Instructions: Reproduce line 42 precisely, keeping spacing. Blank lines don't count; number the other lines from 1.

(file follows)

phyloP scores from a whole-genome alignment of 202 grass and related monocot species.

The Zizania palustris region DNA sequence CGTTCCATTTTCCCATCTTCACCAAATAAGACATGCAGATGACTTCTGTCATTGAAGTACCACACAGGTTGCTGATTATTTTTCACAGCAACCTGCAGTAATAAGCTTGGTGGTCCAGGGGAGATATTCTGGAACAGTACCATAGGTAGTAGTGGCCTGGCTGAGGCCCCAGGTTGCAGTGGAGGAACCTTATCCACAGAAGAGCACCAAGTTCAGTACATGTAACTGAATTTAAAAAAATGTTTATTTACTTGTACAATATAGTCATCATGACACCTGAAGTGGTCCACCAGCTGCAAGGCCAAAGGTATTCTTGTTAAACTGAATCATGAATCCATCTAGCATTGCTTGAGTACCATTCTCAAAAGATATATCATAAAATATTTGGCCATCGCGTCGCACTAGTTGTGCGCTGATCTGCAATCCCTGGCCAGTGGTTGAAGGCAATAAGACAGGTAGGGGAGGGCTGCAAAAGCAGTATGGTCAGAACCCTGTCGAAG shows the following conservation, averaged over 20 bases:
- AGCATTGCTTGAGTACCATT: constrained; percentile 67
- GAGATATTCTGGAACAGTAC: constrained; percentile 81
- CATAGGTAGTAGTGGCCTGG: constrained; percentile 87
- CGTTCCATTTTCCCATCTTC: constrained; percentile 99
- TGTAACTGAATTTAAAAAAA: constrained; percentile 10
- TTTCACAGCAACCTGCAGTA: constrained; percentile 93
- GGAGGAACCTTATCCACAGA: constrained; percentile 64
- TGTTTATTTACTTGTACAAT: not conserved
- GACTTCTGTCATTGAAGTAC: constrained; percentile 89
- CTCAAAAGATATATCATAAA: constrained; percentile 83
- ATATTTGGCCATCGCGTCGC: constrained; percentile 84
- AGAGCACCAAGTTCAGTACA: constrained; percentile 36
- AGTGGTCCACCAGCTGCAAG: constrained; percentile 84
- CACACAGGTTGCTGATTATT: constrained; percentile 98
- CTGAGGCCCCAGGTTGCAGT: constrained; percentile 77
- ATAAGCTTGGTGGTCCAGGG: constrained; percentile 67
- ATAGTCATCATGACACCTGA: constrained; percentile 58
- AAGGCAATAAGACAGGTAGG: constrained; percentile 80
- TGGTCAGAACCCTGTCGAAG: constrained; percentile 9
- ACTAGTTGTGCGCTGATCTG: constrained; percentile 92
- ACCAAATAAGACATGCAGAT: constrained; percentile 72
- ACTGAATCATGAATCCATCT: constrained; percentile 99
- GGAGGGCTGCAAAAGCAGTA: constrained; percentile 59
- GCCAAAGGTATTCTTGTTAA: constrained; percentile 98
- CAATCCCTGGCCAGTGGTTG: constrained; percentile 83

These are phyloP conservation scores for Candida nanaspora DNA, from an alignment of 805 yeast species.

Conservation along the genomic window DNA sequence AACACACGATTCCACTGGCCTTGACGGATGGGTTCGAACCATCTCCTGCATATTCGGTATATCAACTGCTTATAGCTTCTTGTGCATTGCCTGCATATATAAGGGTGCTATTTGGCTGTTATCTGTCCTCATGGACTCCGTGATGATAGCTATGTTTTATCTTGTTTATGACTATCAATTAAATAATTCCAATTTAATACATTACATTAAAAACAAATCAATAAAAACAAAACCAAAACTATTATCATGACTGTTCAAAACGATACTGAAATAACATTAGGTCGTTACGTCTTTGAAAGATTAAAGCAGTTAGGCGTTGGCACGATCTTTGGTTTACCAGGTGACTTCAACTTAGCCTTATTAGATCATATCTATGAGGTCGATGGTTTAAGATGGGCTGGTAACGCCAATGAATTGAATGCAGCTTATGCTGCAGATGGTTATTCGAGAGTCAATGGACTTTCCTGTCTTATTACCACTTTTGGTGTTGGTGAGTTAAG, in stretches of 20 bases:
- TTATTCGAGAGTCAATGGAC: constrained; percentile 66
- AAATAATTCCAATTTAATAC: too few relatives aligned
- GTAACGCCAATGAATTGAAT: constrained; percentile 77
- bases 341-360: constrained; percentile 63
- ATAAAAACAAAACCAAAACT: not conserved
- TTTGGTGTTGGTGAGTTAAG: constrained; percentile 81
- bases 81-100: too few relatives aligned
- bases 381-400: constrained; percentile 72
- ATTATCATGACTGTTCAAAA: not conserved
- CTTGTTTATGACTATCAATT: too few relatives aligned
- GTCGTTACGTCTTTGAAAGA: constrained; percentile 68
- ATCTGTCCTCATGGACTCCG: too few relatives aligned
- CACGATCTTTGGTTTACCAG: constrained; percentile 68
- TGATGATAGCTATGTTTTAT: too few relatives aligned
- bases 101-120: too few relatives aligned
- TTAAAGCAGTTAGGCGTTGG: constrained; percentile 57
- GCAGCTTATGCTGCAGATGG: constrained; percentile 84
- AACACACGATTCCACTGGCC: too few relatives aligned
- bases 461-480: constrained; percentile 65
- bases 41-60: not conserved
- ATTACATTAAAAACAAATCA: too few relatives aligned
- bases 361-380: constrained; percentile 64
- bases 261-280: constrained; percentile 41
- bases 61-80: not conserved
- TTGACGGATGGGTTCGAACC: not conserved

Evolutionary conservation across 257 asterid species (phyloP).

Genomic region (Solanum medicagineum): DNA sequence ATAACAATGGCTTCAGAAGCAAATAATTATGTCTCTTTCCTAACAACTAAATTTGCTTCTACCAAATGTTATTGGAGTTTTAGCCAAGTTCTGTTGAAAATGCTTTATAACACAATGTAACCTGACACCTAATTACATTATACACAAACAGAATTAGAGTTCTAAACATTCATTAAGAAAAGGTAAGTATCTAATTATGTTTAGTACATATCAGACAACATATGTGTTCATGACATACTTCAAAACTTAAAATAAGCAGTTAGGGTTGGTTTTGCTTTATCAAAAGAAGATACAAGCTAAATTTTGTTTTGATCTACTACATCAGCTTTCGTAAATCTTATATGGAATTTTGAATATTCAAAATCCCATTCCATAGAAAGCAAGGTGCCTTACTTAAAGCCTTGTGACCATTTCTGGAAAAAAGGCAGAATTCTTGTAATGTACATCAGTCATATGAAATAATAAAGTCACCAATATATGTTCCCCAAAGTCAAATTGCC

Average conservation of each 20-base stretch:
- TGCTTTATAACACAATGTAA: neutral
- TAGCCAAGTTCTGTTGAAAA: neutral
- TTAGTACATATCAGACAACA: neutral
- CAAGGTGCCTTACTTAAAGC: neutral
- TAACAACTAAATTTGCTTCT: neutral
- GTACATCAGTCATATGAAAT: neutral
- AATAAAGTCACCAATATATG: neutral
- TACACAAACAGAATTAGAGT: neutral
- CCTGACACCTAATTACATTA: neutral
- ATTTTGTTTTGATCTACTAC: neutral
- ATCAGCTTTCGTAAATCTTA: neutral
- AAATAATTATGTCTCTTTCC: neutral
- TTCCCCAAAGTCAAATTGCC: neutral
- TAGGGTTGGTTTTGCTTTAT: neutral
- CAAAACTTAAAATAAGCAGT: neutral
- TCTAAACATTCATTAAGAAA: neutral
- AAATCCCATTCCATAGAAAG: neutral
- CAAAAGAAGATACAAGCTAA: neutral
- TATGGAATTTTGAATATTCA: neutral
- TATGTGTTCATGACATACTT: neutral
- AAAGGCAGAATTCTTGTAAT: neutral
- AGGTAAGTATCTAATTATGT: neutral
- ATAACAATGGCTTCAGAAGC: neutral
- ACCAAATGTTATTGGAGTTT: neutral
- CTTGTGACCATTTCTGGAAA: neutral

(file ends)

- CACGATCTTTGGTTTACCAG: constrained; percentile 68